A DRUNK driver who left his badly injured friend for dead in a pig field in the depths of winter has been told by top judges that his three-and-a-half-year jail term was not a day too long.
Philip Johnson, 29, was “intoxicated” after spending hours in the pub on the night of December 21 2013.
He crashed his car into a tree on Common Road, Haydock, at 6.30am, knocking himself and three friends who were in his car unconscious.
Johnson fled, leaving two of the passengers still out cold. One, student Ryan Forber, had suffered a serious head injury, which kept him in hospital for 12 weeks. Johnson, who had returned home, was later arrested, after another motorist alerted police to the crash. He was jailed at Chester Crown Court in August, having admitted causing serious injury by dangerous driving, and received a five-year road ban.
Yesterday he asked Appeal Court judges to reduce both the jail term and disqualifcation. The court heard Johnson had offered his pals a lift home from the pub, but was drunk at the wheel and ignored their pleas to slow down. He lost control of the car on approaching a bend on a 50mph road and hit a tree.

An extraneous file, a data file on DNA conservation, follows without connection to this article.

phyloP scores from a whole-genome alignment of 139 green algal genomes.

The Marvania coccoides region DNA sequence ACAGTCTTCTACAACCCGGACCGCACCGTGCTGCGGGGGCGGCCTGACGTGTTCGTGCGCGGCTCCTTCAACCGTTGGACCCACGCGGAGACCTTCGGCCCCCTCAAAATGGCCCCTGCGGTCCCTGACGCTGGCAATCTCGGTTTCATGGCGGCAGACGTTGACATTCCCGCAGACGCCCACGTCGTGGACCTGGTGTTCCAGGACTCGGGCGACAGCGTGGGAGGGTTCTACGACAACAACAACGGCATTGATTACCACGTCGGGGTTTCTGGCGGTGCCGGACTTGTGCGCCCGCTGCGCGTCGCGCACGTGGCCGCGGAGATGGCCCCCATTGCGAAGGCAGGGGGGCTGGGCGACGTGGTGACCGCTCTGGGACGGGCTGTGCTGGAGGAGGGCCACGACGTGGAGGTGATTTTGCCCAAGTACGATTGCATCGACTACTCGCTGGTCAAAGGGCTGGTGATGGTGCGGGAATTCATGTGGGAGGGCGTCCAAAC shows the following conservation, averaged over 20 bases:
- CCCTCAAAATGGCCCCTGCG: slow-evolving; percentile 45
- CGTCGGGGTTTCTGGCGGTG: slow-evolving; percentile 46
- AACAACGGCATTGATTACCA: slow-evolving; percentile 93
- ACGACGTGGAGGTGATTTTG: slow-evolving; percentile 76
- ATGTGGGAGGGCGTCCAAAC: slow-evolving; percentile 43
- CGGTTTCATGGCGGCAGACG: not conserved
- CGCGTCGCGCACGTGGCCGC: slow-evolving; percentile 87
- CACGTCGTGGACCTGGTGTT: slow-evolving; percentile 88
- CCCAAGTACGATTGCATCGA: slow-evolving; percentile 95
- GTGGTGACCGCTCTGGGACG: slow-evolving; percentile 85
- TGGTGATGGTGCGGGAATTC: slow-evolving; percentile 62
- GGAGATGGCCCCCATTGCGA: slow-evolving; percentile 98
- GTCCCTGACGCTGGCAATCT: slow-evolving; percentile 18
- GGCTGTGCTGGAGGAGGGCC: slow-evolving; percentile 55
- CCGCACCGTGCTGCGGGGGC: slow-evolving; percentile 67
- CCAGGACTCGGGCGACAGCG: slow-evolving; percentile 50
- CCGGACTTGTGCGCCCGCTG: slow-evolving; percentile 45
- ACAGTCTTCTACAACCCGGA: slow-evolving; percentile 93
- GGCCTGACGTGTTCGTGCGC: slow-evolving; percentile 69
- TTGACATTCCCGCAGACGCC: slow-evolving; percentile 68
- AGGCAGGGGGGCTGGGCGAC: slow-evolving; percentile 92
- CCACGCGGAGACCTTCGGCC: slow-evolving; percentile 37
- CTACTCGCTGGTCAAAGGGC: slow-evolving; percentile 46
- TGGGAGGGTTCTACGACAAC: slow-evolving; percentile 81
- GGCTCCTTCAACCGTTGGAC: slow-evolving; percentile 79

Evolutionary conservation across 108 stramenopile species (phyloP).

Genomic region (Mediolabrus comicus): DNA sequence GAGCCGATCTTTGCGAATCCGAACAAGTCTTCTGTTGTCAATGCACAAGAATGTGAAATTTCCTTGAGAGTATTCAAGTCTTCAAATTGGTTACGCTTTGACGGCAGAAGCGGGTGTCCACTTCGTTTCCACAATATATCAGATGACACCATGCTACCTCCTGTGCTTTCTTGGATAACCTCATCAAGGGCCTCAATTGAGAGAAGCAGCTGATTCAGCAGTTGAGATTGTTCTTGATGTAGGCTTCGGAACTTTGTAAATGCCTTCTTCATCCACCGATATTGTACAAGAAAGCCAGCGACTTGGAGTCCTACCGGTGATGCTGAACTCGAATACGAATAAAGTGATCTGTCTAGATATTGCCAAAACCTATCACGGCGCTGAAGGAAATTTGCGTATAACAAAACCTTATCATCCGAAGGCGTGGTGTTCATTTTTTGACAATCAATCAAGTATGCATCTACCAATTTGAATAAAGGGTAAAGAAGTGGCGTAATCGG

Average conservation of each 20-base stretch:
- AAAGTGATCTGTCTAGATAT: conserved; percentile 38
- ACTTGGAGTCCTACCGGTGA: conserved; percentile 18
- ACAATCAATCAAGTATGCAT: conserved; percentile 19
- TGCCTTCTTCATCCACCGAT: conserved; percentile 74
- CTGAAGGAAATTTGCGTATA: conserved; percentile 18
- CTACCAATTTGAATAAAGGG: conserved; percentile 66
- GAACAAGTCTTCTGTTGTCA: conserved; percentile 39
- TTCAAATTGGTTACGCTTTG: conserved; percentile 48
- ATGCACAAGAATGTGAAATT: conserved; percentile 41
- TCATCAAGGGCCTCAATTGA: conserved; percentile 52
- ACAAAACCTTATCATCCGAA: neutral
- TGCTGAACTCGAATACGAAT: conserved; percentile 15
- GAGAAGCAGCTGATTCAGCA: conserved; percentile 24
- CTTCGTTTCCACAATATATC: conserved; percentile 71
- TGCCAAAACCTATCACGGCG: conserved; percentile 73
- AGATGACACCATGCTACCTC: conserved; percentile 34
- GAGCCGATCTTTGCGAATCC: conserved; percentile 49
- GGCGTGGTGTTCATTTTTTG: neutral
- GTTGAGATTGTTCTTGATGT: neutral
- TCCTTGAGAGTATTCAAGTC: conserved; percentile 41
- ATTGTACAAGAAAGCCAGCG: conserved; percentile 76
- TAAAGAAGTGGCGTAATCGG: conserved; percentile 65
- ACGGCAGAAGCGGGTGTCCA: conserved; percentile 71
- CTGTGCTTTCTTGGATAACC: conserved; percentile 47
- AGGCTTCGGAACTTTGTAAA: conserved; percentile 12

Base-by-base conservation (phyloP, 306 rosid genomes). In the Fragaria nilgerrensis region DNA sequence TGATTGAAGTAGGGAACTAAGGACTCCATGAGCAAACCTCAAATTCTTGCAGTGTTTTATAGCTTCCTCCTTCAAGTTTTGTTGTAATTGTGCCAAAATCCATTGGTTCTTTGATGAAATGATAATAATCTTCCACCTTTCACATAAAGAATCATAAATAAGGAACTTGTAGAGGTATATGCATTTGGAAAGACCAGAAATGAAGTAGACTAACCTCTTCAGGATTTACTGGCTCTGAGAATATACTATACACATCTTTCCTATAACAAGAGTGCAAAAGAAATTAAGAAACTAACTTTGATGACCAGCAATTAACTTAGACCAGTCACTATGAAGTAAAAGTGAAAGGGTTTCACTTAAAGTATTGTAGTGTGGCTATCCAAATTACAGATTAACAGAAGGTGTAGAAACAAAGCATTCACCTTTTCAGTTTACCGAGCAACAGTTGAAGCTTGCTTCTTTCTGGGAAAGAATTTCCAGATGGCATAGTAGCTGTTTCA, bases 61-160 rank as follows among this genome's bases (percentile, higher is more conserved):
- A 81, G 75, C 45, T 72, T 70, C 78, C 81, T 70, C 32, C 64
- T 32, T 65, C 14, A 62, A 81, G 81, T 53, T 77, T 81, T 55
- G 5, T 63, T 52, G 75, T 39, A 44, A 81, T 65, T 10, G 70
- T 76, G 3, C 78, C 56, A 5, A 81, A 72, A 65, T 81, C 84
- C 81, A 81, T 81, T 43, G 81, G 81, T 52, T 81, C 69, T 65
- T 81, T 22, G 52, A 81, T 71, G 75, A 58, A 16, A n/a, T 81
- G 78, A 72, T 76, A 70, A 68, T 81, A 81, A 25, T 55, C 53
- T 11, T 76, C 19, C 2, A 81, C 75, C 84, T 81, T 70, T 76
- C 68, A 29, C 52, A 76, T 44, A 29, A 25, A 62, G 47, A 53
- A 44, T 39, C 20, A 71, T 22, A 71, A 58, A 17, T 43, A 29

When police attended his house, he was found to be twice the drink-drive limit and “tried to lie his way out of it.” However, he eventually pleaded guilty.
Mr Forber, in his victim impact statement, spoke bitterly of Johnson saying: “I cannot see how Phil Johnson could leave me to die in a pig field in the depths of winter.”
And Mr Justice Holroyde said: “It is not possible to ignore his callous selfishness. For all he knew his conduct might spell the difference between life and death for his passengers.”
The judge who jailed Johnson, of Middleton Road, Liverpool had described it as “one of the worst cases of dangerous driving that I have ever come across”. And the appeal judge Mr Justice Laws added: “This is a vivid illustration of the tragedies that drunken driving can cause.”
Refusing the appeal he concluded: “The judge was justified in regarding this case as at the very top of the sentencing regime. This sentence was not wrong in principle and we are unpersuaded that any valid criticism can be made of the length of this sentence.”